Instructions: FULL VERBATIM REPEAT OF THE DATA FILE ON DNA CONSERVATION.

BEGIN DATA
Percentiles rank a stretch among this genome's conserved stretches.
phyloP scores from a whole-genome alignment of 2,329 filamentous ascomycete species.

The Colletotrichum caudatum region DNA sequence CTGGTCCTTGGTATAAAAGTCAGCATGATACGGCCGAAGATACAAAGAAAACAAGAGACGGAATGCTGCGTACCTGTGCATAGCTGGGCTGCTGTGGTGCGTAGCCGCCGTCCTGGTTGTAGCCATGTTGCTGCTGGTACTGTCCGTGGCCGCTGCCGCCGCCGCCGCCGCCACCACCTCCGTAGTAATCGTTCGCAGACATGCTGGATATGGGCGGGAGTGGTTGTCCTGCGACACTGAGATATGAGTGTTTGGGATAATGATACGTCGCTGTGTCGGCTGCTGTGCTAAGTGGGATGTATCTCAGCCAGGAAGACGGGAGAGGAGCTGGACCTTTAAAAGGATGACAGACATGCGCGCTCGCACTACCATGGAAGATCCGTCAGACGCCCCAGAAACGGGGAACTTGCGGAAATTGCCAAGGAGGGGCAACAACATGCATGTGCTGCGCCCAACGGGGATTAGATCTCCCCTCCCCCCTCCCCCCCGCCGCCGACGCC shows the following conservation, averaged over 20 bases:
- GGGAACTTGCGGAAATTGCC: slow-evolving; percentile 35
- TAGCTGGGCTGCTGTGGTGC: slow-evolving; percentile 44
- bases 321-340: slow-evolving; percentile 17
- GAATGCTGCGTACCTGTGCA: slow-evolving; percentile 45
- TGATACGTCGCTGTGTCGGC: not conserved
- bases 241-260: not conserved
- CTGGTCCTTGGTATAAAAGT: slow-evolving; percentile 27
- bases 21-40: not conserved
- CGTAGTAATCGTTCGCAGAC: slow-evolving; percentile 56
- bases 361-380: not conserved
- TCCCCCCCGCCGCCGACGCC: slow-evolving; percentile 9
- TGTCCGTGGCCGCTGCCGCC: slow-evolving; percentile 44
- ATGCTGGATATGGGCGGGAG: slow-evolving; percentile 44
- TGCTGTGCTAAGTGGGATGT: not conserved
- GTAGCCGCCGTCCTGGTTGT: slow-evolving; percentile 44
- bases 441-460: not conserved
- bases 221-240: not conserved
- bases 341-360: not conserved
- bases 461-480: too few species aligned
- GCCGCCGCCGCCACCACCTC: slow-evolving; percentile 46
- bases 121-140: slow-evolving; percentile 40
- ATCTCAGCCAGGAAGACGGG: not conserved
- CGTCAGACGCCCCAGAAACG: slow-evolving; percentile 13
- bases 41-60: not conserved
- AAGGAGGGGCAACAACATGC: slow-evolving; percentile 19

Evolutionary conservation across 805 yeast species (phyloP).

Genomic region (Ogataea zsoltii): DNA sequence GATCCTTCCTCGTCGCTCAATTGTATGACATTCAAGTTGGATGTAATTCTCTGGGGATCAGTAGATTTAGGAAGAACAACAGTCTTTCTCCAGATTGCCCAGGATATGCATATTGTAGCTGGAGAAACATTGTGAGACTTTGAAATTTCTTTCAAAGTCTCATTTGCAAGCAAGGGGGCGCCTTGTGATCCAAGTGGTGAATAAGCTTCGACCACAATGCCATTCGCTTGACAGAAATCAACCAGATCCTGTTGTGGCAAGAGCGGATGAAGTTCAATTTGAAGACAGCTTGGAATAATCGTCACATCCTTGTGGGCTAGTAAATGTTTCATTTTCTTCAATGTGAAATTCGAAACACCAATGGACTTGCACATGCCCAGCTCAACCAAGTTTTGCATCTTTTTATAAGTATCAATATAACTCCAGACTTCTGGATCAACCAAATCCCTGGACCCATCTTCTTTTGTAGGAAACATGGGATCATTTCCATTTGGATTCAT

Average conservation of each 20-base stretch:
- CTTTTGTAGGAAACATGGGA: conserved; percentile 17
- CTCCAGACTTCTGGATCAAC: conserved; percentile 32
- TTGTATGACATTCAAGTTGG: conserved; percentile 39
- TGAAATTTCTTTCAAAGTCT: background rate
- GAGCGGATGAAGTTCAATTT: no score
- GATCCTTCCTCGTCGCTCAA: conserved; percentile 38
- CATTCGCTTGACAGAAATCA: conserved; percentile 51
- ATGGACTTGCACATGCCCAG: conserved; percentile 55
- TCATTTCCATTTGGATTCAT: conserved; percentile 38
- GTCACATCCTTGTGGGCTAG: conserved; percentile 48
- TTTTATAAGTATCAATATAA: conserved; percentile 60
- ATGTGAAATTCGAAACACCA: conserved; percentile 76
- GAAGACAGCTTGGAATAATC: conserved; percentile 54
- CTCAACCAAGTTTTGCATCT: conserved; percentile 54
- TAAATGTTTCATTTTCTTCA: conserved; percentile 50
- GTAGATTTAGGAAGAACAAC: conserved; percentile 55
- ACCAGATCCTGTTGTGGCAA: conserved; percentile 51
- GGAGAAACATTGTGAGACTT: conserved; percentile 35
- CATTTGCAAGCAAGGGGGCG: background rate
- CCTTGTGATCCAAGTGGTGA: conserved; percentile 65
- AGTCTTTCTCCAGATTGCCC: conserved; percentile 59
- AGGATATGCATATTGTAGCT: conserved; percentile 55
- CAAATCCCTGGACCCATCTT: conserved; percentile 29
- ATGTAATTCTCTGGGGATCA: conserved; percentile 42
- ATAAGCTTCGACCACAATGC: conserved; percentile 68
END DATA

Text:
Percentiles rank a stretch among this genome's conserved stretches.
phyloP scores from a whole-genome alignment of 2,329 filamentous ascomycete species.

The Colletotrichum caudatum region DNA sequence CTGGTCCTTGGTATAAAAGTCAGCATGATACGGCCGAAGATACAAAGAAAACAAGAGACGGAATGCTGCGTACCTGTGCATAGCTGGGCTGCTGTGGTGCGTAGCCGCCGTCCTGGTTGTAGCCATGTTGCTGCTGGTACTGTCCGTGGCCGCTGCCGCCGCCGCCGCCGCCACCACCTCCGTAGTAATCGTTCGCAGACATGCTGGATATGGGCGGGAGTGGTTGTCCTGCGACACTGAGATATGAGTGTTTGGGATAATGATACGTCGCTGTGTCGGCTGCTGTGCTAAGTGGGATGTATCTCAGCCAGGAAGACGGGAGAGGAGCTGGACCTTTAAAAGGATGACAGACATGCGCGCTCGCACTACCATGGAAGATCCGTCAGACGCCCCAGAAACGGGGAACTTGCGGAAATTGCCAAGGAGGGGCAACAACATGCATGTGCTGCGCCCAACGGGGATTAGATCTCCCCTCCCCCCTCCCCCCCGCCGCCGACGCC shows the following conservation, averaged over 20 bases:
- GGGAACTTGCGGAAATTGCC: slow-evolving; percentile 35
- TAGCTGGGCTGCTGTGGTGC: slow-evolving; percentile 44
- bases 321-340: slow-evolving; percentile 17
- GAATGCTGCGTACCTGTGCA: slow-evolving; percentile 45
- TGATACGTCGCTGTGTCGGC: not conserved
- bases 241-260: not conserved
- CTGGTCCTTGGTATAAAAGT: slow-evolving; percentile 27
- bases 21-40: not conserved
- CGTAGTAATCGTTCGCAGAC: slow-evolving; percentile 56
- bases 361-380: not conserved
- TCCCCCCCGCCGCCGACGCC: slow-evolving; percentile 9
- TGTCCGTGGCCGCTGCCGCC: slow-evolving; percentile 44
- ATGCTGGATATGGGCGGGAG: slow-evolving; percentile 44
- TGCTGTGCTAAGTGGGATGT: not conserved
- GTAGCCGCCGTCCTGGTTGT: slow-evolving; percentile 44
- bases 441-460: not conserved
- bases 221-240: not conserved
- bases 341-360: not conserved
- bases 461-480: too few species aligned
- GCCGCCGCCGCCACCACCTC: slow-evolving; percentile 46
- bases 121-140: slow-evolving; percentile 40
- ATCTCAGCCAGGAAGACGGG: not conserved
- CGTCAGACGCCCCAGAAACG: slow-evolving; percentile 13
- bases 41-60: not conserved
- AAGGAGGGGCAACAACATGC: slow-evolving; percentile 19

Evolutionary conservation across 805 yeast species (phyloP).

Genomic region (Ogataea zsoltii): DNA sequence GATCCTTCCTCGTCGCTCAATTGTATGACATTCAAGTTGGATGTAATTCTCTGGGGATCAGTAGATTTAGGAAGAACAACAGTCTTTCTCCAGATTGCCCAGGATATGCATATTGTAGCTGGAGAAACATTGTGAGACTTTGAAATTTCTTTCAAAGTCTCATTTGCAAGCAAGGGGGCGCCTTGTGATCCAAGTGGTGAATAAGCTTCGACCACAATGCCATTCGCTTGACAGAAATCAACCAGATCCTGTTGTGGCAAGAGCGGATGAAGTTCAATTTGAAGACAGCTTGGAATAATCGTCACATCCTTGTGGGCTAGTAAATGTTTCATTTTCTTCAATGTGAAATTCGAAACACCAATGGACTTGCACATGCCCAGCTCAACCAAGTTTTGCATCTTTTTATAAGTATCAATATAACTCCAGACTTCTGGATCAACCAAATCCCTGGACCCATCTTCTTTTGTAGGAAACATGGGATCATTTCCATTTGGATTCAT

Average conservation of each 20-base stretch:
- CTTTTGTAGGAAACATGGGA: conserved; percentile 17
- CTCCAGACTTCTGGATCAAC: conserved; percentile 32
- TTGTATGACATTCAAGTTGG: conserved; percentile 39
- TGAAATTTCTTTCAAAGTCT: background rate
- GAGCGGATGAAGTTCAATTT: no score
- GATCCTTCCTCGTCGCTCAA: conserved; percentile 38
- CATTCGCTTGACAGAAATCA: conserved; percentile 51
- ATGGACTTGCACATGCCCAG: conserved; percentile 55
- TCATTTCCATTTGGATTCAT: conserved; percentile 38
- GTCACATCCTTGTGGGCTAG: conserved; percentile 48
- TTTTATAAGTATCAATATAA: conserved; percentile 60
- ATGTGAAATTCGAAACACCA: conserved; percentile 76
- GAAGACAGCTTGGAATAATC: conserved; percentile 54
- CTCAACCAAGTTTTGCATCT: conserved; percentile 54
- TAAATGTTTCATTTTCTTCA: conserved; percentile 50
- GTAGATTTAGGAAGAACAAC: conserved; percentile 55
- ACCAGATCCTGTTGTGGCAA: conserved; percentile 51
- GGAGAAACATTGTGAGACTT: conserved; percentile 35
- CATTTGCAAGCAAGGGGGCG: background rate
- CCTTGTGATCCAAGTGGTGA: conserved; percentile 65
- AGTCTTTCTCCAGATTGCCC: conserved; percentile 59
- AGGATATGCATATTGTAGCT: conserved; percentile 55
- CAAATCCCTGGACCCATCTT: conserved; percentile 29
- ATGTAATTCTCTGGGGATCA: conserved; percentile 42
- ATAAGCTTCGACCACAATGC: conserved; percentile 68